(Segi lizard - after Tsegi Canyon).
Named By: Lewis Camp - 1936.
Classification: Chordata, Reptilia, Dinosauria, Saurischia, Theropoda, Coelophysidae.
Species: S. halli (type).
Size: Estimate about 1 meter long, but since this was a sub-adult, full size would have been a little larger.
Known locations: USA, Arizona, Tsegi Canyon - Navajo Sandstone Formation.
Time period: Pliensbachian to Toarcian of the Jurassic.
Fossil representation: Partial post cranial remains of a sub adult.
was once considered to be a very important link in the evolution of
theropods because it was thought to have had solid bones instead of the
hollow bones of other earlier genera such as Coelophysis.
later study into the holotype remains that took place in 2005
(Carrano, Hutchinson & Sampson) found that Segisaurus
does actually have hollow bones, meaning that it is not quite as
unique as it was once thought.
Segisaurus was a small theropod for the early Jurassic, and was probably restricted to hunting insects and small vertebrates like lizards. However it could have also supplemented its diet by scavenging the left over carcases of dead animals, perhaps those killed by large predators. Although not known from the same Formation, a much larger theropod by the name of Dilophosaurus was already hunting in what is now the United States at an earlier period than Segisaurus, and it’s very likely that other theropod dinosaurs similar to Dilophosaurus in size were also around when Segisaurus was alive.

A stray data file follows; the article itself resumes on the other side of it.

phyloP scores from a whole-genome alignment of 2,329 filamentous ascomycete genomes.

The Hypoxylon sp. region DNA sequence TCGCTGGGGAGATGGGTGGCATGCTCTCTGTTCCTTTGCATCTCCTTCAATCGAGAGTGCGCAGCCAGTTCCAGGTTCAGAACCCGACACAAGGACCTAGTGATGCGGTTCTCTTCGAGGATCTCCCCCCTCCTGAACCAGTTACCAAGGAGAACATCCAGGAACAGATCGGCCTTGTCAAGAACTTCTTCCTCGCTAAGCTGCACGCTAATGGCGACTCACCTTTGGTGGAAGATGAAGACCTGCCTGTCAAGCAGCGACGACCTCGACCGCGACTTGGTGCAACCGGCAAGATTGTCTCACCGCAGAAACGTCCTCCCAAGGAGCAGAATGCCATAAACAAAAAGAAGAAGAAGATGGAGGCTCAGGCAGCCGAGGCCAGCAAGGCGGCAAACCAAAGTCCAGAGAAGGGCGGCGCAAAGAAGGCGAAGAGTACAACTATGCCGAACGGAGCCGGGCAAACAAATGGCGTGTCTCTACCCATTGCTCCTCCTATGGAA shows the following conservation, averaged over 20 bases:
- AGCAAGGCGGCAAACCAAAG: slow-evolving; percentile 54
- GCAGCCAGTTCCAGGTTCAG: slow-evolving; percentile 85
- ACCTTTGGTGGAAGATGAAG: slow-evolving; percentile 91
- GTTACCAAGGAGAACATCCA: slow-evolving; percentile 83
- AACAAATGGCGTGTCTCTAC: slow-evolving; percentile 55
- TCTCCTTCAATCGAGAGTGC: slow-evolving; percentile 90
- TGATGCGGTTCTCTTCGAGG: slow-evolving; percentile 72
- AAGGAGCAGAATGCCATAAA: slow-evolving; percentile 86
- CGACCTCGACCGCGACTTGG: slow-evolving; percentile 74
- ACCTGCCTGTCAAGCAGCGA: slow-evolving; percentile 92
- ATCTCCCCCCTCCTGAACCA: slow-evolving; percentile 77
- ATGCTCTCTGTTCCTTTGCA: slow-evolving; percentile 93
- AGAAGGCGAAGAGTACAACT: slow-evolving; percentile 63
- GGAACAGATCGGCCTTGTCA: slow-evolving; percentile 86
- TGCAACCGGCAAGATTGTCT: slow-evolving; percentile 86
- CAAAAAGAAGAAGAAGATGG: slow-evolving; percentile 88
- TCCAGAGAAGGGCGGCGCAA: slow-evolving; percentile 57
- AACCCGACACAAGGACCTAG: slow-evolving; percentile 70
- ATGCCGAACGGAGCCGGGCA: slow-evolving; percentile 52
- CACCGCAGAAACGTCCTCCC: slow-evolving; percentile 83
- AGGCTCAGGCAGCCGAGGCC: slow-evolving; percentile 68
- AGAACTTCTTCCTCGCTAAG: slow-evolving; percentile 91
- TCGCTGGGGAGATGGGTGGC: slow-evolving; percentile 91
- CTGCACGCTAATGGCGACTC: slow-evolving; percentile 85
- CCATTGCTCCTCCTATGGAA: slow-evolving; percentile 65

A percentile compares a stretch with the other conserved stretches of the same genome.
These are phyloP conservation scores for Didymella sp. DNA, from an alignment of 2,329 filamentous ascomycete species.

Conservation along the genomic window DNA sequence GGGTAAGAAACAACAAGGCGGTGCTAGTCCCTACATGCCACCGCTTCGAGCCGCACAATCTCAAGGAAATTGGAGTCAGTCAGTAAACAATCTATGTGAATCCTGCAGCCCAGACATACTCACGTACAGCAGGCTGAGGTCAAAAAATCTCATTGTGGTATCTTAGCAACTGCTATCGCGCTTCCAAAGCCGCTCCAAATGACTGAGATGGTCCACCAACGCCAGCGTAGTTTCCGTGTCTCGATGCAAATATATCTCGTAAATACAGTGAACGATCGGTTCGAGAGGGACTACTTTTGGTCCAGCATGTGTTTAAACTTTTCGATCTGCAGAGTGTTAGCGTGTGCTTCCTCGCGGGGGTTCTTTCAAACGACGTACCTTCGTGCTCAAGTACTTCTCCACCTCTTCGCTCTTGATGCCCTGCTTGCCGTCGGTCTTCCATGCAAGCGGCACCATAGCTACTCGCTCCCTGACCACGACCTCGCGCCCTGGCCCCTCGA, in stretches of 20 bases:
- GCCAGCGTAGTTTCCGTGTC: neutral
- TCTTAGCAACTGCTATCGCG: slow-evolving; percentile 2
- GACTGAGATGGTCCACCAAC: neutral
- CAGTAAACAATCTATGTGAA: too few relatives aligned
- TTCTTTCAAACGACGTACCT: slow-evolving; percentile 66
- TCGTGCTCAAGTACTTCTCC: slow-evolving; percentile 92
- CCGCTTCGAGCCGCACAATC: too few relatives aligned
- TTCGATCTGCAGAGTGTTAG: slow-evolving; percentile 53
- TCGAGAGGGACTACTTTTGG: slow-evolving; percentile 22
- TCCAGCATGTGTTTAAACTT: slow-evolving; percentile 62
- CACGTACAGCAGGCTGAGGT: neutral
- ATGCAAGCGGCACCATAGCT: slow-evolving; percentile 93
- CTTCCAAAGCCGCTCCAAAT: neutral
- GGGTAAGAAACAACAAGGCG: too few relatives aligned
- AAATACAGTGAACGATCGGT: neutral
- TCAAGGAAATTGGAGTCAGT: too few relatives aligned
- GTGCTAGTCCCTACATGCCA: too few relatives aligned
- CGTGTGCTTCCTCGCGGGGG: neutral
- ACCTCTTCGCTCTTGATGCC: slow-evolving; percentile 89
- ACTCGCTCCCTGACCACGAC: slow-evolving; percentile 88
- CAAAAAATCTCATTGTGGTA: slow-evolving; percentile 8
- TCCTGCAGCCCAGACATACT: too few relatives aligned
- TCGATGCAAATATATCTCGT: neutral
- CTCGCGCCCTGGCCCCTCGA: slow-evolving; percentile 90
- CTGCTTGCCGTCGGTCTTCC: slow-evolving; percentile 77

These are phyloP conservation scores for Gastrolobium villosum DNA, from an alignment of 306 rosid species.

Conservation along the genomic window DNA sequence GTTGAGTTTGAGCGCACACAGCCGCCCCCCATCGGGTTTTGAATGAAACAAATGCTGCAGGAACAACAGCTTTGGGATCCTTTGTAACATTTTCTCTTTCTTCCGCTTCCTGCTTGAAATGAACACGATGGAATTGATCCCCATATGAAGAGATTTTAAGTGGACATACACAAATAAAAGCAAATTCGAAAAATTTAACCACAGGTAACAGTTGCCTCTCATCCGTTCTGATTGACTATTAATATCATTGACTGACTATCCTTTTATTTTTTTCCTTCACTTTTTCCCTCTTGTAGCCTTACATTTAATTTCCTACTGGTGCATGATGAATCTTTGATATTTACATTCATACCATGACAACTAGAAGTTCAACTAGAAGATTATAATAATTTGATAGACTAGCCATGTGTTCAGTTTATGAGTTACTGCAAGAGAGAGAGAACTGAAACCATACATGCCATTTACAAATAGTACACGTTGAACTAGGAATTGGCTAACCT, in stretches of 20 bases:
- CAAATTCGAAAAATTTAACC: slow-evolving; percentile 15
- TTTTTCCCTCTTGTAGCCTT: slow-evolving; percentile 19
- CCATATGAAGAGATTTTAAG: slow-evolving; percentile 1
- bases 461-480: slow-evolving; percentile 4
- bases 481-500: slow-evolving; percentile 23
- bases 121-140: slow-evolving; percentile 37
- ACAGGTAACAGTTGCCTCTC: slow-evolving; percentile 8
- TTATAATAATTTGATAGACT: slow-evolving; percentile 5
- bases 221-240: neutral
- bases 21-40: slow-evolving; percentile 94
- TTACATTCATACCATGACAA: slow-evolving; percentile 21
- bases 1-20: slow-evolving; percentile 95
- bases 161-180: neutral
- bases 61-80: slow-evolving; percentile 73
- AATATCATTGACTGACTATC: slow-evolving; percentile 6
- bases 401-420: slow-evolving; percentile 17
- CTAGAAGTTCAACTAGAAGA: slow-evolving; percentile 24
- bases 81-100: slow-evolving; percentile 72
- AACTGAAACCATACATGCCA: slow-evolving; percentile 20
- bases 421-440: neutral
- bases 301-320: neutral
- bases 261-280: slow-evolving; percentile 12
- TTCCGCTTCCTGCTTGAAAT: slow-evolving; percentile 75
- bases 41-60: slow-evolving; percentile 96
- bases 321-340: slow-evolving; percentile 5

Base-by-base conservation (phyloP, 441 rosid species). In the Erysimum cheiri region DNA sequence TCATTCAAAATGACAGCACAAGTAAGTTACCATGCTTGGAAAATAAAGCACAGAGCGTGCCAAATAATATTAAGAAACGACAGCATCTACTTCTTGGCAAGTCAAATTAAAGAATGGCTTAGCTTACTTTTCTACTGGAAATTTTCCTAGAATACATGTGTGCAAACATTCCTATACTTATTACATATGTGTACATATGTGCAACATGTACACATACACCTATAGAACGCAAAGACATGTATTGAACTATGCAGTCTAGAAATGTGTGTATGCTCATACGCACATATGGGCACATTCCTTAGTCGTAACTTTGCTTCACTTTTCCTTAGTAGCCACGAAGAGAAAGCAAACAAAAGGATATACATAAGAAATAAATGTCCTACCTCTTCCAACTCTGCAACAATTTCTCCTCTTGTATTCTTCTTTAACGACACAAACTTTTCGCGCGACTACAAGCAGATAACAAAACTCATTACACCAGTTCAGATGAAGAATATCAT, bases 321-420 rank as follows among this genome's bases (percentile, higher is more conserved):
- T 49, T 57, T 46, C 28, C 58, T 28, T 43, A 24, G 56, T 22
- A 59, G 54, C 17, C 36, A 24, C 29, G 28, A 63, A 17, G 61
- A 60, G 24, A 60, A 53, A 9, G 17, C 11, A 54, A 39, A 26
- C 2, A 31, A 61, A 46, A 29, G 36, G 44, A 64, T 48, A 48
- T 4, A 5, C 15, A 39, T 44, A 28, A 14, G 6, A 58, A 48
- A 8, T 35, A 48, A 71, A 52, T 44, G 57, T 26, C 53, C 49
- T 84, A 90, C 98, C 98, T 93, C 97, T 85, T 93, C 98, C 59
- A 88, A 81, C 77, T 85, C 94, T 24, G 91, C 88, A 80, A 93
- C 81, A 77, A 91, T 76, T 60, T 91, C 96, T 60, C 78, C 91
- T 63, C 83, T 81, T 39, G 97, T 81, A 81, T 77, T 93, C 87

The full adult size of Segisaurus is unknown because the holotype is of a sub adult, which means that it was reproductively mature, yet not fully grown. However as a sub adult already, it’s likely that Segisaurus did not grow that much bigger, perhaps only as much as half as long again at the very most.
One of the closest relatives of Segisaurus is thought to be Procompsognathus.
- A new type of bipedal dinosaur from the Navajo Sandstone of Arizona, Lewis Camp - 1936.
- New information on Segisaurus halli, a small theropod dinosaur from the Early Jurassic of Arizona, M. T. Carrano, J. R. Hutchinson & S. D. Sampson - 2005.